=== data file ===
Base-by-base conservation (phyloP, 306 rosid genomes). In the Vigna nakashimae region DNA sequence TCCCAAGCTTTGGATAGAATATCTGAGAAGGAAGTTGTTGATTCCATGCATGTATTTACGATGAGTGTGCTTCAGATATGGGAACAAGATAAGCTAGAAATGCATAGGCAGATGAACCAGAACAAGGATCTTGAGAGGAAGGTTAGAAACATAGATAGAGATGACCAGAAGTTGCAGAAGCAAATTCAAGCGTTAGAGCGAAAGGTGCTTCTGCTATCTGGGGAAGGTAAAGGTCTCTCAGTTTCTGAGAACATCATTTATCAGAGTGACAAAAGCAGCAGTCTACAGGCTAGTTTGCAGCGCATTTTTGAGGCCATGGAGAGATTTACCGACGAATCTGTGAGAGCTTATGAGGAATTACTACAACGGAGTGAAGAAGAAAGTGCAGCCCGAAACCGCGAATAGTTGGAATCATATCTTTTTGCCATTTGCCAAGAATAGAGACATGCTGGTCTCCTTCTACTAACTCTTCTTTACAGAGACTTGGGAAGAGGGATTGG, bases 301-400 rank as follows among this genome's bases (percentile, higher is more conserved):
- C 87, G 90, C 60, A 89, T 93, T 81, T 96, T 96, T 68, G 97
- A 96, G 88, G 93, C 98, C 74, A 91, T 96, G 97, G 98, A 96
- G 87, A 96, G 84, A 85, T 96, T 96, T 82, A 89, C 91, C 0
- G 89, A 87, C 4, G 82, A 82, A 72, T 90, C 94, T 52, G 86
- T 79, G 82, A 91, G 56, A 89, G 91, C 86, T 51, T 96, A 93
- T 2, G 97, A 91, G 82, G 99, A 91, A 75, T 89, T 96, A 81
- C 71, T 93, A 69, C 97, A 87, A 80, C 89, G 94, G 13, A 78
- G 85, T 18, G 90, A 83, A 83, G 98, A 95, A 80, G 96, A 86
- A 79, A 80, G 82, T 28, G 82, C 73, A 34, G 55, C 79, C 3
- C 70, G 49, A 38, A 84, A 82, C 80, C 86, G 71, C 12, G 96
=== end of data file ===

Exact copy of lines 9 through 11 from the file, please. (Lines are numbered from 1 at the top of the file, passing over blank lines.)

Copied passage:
- G 85, T 18, G 90, A 83, A 83, G 98, A 95, A 80, G 96, A 86
- A 79, A 80, G 82, T 28, G 82, C 73, A 34, G 55, C 79, C 3
- C 70, G 49, A 38, A 84, A 82, C 80, C 86, G 71, C 12, G 96